“Yes, your travels, your trip. Did you enjoy your time in Meso­potamia?”

Okay. By this point, I was convinced he was being both awkwardly erudite and snide.

I replied with my best attempt to diffuse his interest. “I would have preferred to be there under different conditions.”

He smirked and with a broadening grin (as if to laugh before telling his own joke), he said, “Why yes, that’s because it is Mess-opotamia. And, we made it a bigger mess.”

We? We made it a bigger mess? There is nothing that my direct, German Shepherd side hates more than when a loose pronoun with no ownership is thrown like a bone. I wanted to pounce on him with my own list of questions: Do you mean we, as in the majority of Congress who voted to send troops over there, or we, as in the intelligence community who put too much weight on a sole source, or we, as in the Coalition of the Willing who found the premise for war just, or we, as in me, the soldier who was sent over there? Which we do you mean? And, how about the we who objected to the war, who did not find a way to change the course of history?

The world is all about we, isn’t it?

Did he anticipate my response to be riddled with theory on mankind’s human nature, or for me to acknowledge the seminal shift in national security policy post-9/11 and the vir­tues and consequences of preemptive versus preventive? Should I have offered my insight as a trained intelligence officer, or pro­vide a first-account experience of the dirt on my boots? Perhaps he wanted to get into the hot topic of the day, the surge of troops in Iraq, and share with the class the personal toll of that decision, since I am a spouse of a surge soldier who was on an extended 15-month combat tour flying close air support Apache Longbow helicopters — every day — over a very kinetic (would he say messy?) Sadr City.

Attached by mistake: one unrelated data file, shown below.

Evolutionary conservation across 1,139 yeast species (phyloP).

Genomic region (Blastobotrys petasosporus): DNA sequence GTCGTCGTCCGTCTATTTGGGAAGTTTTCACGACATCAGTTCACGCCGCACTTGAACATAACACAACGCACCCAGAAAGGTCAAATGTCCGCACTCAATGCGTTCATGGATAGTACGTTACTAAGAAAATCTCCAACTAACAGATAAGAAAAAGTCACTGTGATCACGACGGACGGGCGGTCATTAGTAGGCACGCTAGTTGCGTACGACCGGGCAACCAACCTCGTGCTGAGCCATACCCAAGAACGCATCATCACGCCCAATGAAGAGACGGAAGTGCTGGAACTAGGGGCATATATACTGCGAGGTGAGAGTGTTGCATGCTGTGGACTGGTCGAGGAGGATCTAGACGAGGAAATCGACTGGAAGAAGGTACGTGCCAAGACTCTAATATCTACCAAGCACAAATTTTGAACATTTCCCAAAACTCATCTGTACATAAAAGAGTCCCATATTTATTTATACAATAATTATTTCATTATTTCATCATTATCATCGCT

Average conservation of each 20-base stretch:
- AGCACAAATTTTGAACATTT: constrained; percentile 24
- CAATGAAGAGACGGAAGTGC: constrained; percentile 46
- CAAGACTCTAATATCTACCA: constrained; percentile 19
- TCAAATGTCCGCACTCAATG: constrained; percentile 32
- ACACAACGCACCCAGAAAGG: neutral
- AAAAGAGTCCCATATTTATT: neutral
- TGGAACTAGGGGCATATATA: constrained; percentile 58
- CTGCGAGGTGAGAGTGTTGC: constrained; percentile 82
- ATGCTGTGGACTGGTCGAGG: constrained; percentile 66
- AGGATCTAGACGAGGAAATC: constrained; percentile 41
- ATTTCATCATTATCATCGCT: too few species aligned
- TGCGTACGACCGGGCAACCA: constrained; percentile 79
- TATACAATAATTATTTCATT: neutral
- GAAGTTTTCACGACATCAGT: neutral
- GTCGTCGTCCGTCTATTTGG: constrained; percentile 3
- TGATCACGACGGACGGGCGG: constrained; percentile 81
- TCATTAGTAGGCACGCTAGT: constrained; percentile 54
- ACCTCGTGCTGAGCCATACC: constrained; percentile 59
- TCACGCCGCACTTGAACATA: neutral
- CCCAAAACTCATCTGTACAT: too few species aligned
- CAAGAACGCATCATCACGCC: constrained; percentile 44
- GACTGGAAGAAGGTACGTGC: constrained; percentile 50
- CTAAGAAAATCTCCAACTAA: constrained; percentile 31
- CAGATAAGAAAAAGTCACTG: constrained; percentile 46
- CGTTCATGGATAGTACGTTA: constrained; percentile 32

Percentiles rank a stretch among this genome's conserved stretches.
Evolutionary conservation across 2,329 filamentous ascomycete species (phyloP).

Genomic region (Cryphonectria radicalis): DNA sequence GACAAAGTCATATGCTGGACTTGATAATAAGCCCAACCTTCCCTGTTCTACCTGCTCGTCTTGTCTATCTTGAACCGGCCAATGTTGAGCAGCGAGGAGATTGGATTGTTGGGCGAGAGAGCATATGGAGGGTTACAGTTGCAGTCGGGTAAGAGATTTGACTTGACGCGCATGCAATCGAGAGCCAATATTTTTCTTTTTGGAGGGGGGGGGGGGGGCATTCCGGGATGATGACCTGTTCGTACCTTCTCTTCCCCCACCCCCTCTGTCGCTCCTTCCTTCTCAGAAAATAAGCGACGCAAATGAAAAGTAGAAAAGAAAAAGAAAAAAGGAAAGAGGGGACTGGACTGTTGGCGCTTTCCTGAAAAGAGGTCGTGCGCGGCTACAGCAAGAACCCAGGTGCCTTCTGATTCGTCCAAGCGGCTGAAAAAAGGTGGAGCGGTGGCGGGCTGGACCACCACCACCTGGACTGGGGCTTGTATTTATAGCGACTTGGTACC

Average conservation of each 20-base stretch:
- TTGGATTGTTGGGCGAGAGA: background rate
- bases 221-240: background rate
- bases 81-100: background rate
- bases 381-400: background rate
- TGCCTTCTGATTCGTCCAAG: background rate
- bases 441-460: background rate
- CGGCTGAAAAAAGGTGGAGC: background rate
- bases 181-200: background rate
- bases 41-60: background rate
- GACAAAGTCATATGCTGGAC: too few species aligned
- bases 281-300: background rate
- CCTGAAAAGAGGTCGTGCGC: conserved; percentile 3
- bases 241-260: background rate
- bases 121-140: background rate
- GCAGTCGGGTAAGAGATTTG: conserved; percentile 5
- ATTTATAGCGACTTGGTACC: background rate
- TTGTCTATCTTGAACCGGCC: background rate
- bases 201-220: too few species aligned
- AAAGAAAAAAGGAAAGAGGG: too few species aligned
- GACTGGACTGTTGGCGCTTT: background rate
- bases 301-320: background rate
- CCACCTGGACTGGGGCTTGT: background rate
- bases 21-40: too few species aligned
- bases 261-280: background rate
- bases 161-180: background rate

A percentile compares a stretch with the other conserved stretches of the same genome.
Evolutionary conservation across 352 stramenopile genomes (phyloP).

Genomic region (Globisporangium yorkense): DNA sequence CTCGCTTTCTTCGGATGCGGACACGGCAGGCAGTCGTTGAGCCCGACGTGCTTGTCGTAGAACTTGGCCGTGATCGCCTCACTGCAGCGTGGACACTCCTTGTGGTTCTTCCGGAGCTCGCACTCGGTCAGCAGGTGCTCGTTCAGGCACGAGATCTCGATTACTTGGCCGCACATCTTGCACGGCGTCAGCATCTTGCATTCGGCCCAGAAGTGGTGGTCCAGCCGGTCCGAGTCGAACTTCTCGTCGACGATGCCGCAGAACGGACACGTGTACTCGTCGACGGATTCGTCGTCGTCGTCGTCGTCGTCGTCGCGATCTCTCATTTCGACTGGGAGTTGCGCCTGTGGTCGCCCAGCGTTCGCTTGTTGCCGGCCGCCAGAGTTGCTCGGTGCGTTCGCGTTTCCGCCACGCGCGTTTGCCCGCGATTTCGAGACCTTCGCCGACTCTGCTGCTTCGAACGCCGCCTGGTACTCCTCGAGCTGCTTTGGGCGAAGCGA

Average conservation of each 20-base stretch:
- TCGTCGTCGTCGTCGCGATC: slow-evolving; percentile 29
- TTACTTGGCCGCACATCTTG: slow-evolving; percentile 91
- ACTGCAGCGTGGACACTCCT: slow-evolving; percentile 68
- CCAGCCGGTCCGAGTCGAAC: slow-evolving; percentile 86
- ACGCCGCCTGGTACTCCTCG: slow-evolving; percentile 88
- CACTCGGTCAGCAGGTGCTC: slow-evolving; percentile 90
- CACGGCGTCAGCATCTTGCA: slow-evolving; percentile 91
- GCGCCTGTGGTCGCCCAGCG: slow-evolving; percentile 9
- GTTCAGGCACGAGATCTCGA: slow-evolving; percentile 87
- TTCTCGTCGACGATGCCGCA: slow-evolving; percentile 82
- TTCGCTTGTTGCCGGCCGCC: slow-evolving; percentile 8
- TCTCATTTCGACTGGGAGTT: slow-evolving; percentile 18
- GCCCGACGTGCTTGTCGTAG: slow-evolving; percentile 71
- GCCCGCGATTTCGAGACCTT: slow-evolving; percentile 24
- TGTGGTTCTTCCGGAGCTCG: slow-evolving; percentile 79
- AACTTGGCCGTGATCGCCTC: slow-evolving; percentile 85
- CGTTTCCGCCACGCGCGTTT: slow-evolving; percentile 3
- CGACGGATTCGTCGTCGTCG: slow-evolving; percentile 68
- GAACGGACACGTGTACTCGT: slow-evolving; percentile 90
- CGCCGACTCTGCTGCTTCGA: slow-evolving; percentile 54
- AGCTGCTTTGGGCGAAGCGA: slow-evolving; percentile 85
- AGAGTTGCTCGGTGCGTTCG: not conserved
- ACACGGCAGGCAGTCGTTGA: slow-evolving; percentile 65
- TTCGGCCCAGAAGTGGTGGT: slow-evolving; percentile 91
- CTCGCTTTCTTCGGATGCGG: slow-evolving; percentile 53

I resisted the urge to turn it around, and I did not stick a finger in his chest or preach about the “mess” his generation made. No. I don’t know what he went through, just as he didn’t know what I had been through — or what was still on my shoulders.

Besides, soldiers do not choose the wars they fight — policymak­ers do. We all need to remember that.

What did I do? I looked right back into his eyes and gave him a warm smile. He probably thought I enjoyed his clever play on words. He smiled back, turned to the next person, and nodded. The procession of introductions continued. I stopped listening and internalized what had just happened. Mesopotamia, huh? He had no idea.

Excerpted, with permission, from The Frontline Generation: How We Served Post 9/11, by Marjorie K. Eastman. All rights reserved.

Photo credit: Amazon.com

Thomas E. Ricks covered the U.S. military from 1991 to 2008 for the Wall Street Journal and then the Washington Post. He can be reached at ricksblogcomment@gmail.com. Twitter: @tomricks1